Research and Reflections, Tools and Resources

Including Tier 2 Vocabulary Instruction in Curricular Materials

Building tier 2 vocabulary is critical to comprehending texts across content areas, yet it often receives insufficient attention in existing curriculum options. What can teachers do to fill the gap?

Vocabulary has long been correlated with reading comprehension. It makes sense: if students don’t understand the words, how can they be expected to understand the key points of an article, follow the plot of a story, etc.? Unfortunately, many existing instructional materials skip straight to questions testing comprehension without providing a structure for helping students build vocabulary. The vocabulary that is usually emphasized is often discipline-specific, which is important, but will likely appear far less frequently in future texts.

In terms of teaching vocabulary, teachers need answers to two overarching questions: “Which words should I teach?” and “How should I teach them?”

While deciding which words to teach can seem daunting, there are some general guideposts an educator can use when determining where he or she should pause and take time to introduce potentially unknown vocabulary. Hiebert (2009)1 describes three general criteria for determining which words to choose for intensive teaching: 1) words needed to fully comprehend the text; 2) words likely to appear in future texts from any discipline, and 3) words that are part of a word family or semantic network where you can use one word to introduce several: example “migrate” could lead to introductions of the words “migrations,” “immigrants,” and “emigrate.”

There are three tiers of words; using the tiers can help teachers gauge whether they should spend time teaching the word:

Tier 1 words are generally learned through everyday conversation. These words are generally not considered challenging beyond the early grades.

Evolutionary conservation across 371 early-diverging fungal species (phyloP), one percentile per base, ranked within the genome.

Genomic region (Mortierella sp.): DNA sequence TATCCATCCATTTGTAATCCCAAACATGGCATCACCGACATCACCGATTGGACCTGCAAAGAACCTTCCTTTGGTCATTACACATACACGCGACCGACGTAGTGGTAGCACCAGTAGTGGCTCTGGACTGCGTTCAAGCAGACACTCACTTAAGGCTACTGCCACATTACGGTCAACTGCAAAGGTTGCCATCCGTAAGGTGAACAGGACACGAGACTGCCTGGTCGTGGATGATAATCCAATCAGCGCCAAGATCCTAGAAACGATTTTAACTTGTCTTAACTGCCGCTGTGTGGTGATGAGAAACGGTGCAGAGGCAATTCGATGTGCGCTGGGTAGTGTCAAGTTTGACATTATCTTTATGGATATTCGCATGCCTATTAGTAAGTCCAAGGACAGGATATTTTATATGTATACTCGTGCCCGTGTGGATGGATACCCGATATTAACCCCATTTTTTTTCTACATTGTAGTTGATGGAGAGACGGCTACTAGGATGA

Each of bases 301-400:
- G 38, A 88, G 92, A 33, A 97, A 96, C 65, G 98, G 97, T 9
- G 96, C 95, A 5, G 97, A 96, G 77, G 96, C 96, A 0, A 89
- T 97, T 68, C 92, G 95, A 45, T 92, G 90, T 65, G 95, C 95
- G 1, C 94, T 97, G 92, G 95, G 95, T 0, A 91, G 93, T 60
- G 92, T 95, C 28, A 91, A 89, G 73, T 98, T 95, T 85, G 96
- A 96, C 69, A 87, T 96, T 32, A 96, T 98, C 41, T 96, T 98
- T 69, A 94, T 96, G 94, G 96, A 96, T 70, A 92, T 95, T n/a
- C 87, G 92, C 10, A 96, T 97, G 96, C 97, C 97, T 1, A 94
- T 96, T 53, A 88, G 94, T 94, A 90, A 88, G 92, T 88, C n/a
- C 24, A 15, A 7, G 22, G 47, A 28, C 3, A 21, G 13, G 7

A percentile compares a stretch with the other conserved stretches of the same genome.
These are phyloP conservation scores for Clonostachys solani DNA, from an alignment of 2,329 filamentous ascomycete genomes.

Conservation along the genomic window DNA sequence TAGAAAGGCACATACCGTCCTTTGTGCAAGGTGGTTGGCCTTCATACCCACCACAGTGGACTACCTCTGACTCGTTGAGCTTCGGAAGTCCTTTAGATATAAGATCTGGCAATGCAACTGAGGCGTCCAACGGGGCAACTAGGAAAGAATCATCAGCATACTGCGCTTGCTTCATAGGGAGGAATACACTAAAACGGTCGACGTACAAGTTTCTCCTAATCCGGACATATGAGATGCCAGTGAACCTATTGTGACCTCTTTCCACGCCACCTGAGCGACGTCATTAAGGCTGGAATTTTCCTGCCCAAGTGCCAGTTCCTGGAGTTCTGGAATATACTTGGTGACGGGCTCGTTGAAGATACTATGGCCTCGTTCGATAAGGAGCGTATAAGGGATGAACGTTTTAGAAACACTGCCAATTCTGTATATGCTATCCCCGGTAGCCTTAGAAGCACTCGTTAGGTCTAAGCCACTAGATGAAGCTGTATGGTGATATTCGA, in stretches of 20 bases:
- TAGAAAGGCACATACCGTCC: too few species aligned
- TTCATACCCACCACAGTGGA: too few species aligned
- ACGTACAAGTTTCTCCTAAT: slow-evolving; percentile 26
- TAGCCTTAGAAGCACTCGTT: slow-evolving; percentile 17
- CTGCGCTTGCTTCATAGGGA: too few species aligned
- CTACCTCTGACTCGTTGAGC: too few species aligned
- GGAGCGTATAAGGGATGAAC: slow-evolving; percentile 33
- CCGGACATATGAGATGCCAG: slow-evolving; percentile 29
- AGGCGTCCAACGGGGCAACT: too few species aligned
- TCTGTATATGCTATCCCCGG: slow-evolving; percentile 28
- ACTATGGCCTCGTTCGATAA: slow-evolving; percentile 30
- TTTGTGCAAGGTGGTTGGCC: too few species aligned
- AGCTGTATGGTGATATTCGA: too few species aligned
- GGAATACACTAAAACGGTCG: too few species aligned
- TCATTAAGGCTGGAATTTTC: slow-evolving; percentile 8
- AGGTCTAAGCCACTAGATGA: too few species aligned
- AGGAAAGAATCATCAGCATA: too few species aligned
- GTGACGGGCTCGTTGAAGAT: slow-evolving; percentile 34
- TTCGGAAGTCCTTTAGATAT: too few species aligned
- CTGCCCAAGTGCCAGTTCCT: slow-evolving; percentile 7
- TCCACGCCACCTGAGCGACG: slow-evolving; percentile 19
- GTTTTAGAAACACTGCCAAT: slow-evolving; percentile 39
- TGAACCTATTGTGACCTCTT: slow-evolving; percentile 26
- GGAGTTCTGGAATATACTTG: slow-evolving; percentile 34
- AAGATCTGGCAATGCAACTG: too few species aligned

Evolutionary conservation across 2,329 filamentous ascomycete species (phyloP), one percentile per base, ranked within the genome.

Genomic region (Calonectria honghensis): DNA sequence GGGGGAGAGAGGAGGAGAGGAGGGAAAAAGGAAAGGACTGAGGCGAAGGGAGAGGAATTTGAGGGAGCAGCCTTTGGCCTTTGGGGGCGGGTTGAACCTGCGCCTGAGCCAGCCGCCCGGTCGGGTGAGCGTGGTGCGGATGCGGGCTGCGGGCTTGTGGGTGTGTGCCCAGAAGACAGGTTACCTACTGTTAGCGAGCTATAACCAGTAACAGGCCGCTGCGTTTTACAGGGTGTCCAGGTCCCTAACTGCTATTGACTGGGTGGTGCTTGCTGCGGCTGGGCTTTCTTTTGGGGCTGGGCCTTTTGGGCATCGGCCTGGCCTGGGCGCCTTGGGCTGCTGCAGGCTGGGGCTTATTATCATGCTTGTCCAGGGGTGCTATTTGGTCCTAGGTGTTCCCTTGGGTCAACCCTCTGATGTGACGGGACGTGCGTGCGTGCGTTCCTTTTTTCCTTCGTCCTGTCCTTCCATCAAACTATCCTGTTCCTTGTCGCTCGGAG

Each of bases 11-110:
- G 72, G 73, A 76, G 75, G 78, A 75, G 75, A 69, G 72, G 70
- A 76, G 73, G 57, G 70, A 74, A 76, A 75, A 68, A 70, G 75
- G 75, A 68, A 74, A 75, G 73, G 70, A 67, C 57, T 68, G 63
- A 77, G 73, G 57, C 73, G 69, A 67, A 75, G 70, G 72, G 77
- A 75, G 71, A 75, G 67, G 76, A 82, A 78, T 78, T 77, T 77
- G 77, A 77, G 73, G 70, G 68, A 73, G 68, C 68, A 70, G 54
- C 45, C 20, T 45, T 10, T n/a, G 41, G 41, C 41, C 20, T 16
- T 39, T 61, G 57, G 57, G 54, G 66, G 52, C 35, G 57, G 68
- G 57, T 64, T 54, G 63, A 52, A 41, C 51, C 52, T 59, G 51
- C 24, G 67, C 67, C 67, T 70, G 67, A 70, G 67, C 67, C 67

Tier 2 words require particular instructional attention. They are often vital to comprehension, will reappear in many texts, and are frequently part of word families or semantic networks. These words may have multiple meanings depending on context, so while students may be familiar with a definition for a word’s most traditional use, they may be unfamiliar with other uses. For instance, a student may know the term ‘relative’ as a word to describe a family member, but not as a comparative term.

Tier 3 words are far more common in informational passages than in literature. They are specific to a domain or field of study (lava, fuel injection, legislature, circumference, aorta) and are key to understanding a new concept within the text.

Figuring out which words are considered tier 2 can be tricky, however. Since tier 2 words are critical to building literacy skills, it’s important to emphasize them in instruction. The Academic Word Finder identifies tier 2 words in text and provides student-friendly definitions and examples. To use this free tool, a teacher simply copies and pastes a text into a textbox and selects the grade they’re teaching. The Academic Word Finder instantly produces a list of the tier 2 vocabulary words included in that text, identifying them as “below,” “at,” and “above” the grade level selected. The definitions and sample sentences can be printed and given to students to help them define new words as they’re reading.

Academic Word Finder Snip

The results page from the Academic Word Finder

Once teachers have identified which tier 2 words to focus on, they must decide how to include them in their lesson plan. ELA/literacy expert David Liben suggests the following approach in his article Which Words Do I Teach and How:

Instruction of tier two words might begin with carefully looking at the key role these words play in the text (followed by examining the variety and shades of meaning for each of these words). This in turn would be followed by careful attention to the spelling, pronunciation, and morphology of the words so they can become a firm part of the students’ vocabulary. This focus on precise meanings in varied contexts, combined with morphology, will also provide necessary repetitions. Encounters with a word spread out over time will further increase the likelihood of retention.

Providing even a small increase in attention to these critical tier 2 words can result in big gains for students’ overall literacy skills and their ability to comprehend complex text.

For more information on the significance of vocabulary instruction in the Common Core, visit the Vocabulary and the Common Core page on Achieve the Core. To learn more about the different types of vocabulary and how to incorporate them into classroom lessons, read David Liben’s article Which Words Do I Teach and How?